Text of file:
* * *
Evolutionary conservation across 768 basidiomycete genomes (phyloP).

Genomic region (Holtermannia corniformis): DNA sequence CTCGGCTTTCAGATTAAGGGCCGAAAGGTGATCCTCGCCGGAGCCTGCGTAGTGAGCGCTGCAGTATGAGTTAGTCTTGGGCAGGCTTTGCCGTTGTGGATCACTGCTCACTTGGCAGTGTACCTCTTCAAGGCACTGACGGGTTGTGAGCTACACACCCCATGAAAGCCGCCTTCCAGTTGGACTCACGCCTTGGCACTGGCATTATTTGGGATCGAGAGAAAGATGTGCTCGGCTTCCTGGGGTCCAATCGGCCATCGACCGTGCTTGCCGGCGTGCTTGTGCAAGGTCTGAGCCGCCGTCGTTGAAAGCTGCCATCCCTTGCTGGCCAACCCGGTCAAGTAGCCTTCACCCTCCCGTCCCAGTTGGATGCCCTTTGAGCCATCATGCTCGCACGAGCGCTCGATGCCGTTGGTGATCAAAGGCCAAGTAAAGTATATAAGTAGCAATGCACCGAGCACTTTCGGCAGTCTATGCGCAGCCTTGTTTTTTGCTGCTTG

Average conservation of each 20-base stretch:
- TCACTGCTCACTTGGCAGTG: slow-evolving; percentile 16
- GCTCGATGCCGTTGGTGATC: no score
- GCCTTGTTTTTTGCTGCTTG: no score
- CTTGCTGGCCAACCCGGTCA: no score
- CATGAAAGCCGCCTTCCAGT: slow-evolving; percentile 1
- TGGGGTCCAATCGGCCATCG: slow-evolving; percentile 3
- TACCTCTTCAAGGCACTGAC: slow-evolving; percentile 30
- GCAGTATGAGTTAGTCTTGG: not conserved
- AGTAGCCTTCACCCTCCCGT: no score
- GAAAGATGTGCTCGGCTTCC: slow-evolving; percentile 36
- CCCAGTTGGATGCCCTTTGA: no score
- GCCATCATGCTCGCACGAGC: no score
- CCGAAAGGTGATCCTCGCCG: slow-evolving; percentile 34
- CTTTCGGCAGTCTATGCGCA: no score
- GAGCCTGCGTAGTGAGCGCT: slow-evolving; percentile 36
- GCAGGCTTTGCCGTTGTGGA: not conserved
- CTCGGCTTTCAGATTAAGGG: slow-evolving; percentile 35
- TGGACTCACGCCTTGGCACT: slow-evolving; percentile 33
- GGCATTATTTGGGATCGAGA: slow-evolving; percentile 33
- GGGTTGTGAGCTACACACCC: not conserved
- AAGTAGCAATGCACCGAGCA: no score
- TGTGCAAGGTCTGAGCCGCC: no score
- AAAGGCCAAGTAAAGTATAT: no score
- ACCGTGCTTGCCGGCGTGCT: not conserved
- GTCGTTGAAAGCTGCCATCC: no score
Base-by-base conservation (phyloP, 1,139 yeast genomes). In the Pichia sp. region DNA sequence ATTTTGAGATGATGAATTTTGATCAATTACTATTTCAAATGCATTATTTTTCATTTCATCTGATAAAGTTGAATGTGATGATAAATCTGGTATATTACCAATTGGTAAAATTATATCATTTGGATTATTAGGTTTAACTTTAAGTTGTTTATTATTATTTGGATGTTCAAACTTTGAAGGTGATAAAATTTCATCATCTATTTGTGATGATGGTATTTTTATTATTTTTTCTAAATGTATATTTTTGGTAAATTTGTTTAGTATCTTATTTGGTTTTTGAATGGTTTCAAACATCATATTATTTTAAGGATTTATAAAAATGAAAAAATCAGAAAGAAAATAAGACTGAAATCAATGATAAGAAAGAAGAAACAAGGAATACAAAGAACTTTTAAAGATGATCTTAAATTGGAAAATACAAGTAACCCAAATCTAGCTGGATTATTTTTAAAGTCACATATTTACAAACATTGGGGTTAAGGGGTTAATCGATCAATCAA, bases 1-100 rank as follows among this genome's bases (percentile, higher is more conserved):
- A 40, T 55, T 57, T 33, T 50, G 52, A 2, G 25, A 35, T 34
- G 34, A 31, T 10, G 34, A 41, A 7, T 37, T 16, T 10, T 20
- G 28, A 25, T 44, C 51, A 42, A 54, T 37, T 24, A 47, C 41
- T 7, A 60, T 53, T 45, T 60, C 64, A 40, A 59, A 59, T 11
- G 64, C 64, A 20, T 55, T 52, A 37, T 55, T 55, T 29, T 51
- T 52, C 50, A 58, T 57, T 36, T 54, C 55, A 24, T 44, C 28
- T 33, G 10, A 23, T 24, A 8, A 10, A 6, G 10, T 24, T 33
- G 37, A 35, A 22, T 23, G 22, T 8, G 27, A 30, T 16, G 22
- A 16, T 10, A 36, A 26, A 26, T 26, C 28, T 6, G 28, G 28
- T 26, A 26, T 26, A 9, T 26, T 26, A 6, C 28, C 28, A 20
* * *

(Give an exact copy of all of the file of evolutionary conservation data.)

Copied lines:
Evolutionary conservation across 768 basidiomycete genomes (phyloP).

Genomic region (Holtermannia corniformis): DNA sequence CTCGGCTTTCAGATTAAGGGCCGAAAGGTGATCCTCGCCGGAGCCTGCGTAGTGAGCGCTGCAGTATGAGTTAGTCTTGGGCAGGCTTTGCCGTTGTGGATCACTGCTCACTTGGCAGTGTACCTCTTCAAGGCACTGACGGGTTGTGAGCTACACACCCCATGAAAGCCGCCTTCCAGTTGGACTCACGCCTTGGCACTGGCATTATTTGGGATCGAGAGAAAGATGTGCTCGGCTTCCTGGGGTCCAATCGGCCATCGACCGTGCTTGCCGGCGTGCTTGTGCAAGGTCTGAGCCGCCGTCGTTGAAAGCTGCCATCCCTTGCTGGCCAACCCGGTCAAGTAGCCTTCACCCTCCCGTCCCAGTTGGATGCCCTTTGAGCCATCATGCTCGCACGAGCGCTCGATGCCGTTGGTGATCAAAGGCCAAGTAAAGTATATAAGTAGCAATGCACCGAGCACTTTCGGCAGTCTATGCGCAGCCTTGTTTTTTGCTGCTTG

Average conservation of each 20-base stretch:
- TCACTGCTCACTTGGCAGTG: slow-evolving; percentile 16
- GCTCGATGCCGTTGGTGATC: no score
- GCCTTGTTTTTTGCTGCTTG: no score
- CTTGCTGGCCAACCCGGTCA: no score
- CATGAAAGCCGCCTTCCAGT: slow-evolving; percentile 1
- TGGGGTCCAATCGGCCATCG: slow-evolving; percentile 3
- TACCTCTTCAAGGCACTGAC: slow-evolving; percentile 30
- GCAGTATGAGTTAGTCTTGG: not conserved
- AGTAGCCTTCACCCTCCCGT: no score
- GAAAGATGTGCTCGGCTTCC: slow-evolving; percentile 36
- CCCAGTTGGATGCCCTTTGA: no score
- GCCATCATGCTCGCACGAGC: no score
- CCGAAAGGTGATCCTCGCCG: slow-evolving; percentile 34
- CTTTCGGCAGTCTATGCGCA: no score
- GAGCCTGCGTAGTGAGCGCT: slow-evolving; percentile 36
- GCAGGCTTTGCCGTTGTGGA: not conserved
- CTCGGCTTTCAGATTAAGGG: slow-evolving; percentile 35
- TGGACTCACGCCTTGGCACT: slow-evolving; percentile 33
- GGCATTATTTGGGATCGAGA: slow-evolving; percentile 33
- GGGTTGTGAGCTACACACCC: not conserved
- AAGTAGCAATGCACCGAGCA: no score
- TGTGCAAGGTCTGAGCCGCC: no score
- AAAGGCCAAGTAAAGTATAT: no score
- ACCGTGCTTGCCGGCGTGCT: not conserved
- GTCGTTGAAAGCTGCCATCC: no score
Base-by-base conservation (phyloP, 1,139 yeast genomes). In the Pichia sp. region DNA sequence ATTTTGAGATGATGAATTTTGATCAATTACTATTTCAAATGCATTATTTTTCATTTCATCTGATAAAGTTGAATGTGATGATAAATCTGGTATATTACCAATTGGTAAAATTATATCATTTGGATTATTAGGTTTAACTTTAAGTTGTTTATTATTATTTGGATGTTCAAACTTTGAAGGTGATAAAATTTCATCATCTATTTGTGATGATGGTATTTTTATTATTTTTTCTAAATGTATATTTTTGGTAAATTTGTTTAGTATCTTATTTGGTTTTTGAATGGTTTCAAACATCATATTATTTTAAGGATTTATAAAAATGAAAAAATCAGAAAGAAAATAAGACTGAAATCAATGATAAGAAAGAAGAAACAAGGAATACAAAGAACTTTTAAAGATGATCTTAAATTGGAAAATACAAGTAACCCAAATCTAGCTGGATTATTTTTAAAGTCACATATTTACAAACATTGGGGTTAAGGGGTTAATCGATCAATCAA, bases 1-100 rank as follows among this genome's bases (percentile, higher is more conserved):
- A 40, T 55, T 57, T 33, T 50, G 52, A 2, G 25, A 35, T 34
- G 34, A 31, T 10, G 34, A 41, A 7, T 37, T 16, T 10, T 20
- G 28, A 25, T 44, C 51, A 42, A 54, T 37, T 24, A 47, C 41
- T 7, A 60, T 53, T 45, T 60, C 64, A 40, A 59, A 59, T 11
- G 64, C 64, A 20, T 55, T 52, A 37, T 55, T 55, T 29, T 51
- T 52, C 50, A 58, T 57, T 36, T 54, C 55, A 24, T 44, C 28
- T 33, G 10, A 23, T 24, A 8, A 10, A 6, G 10, T 24, T 33
- G 37, A 35, A 22, T 23, G 22, T 8, G 27, A 30, T 16, G 22
- A 16, T 10, A 36, A 26, A 26, T 26, C 28, T 6, G 28, G 28
- T 26, A 26, T 26, A 9, T 26, T 26, A 6, C 28, C 28, A 20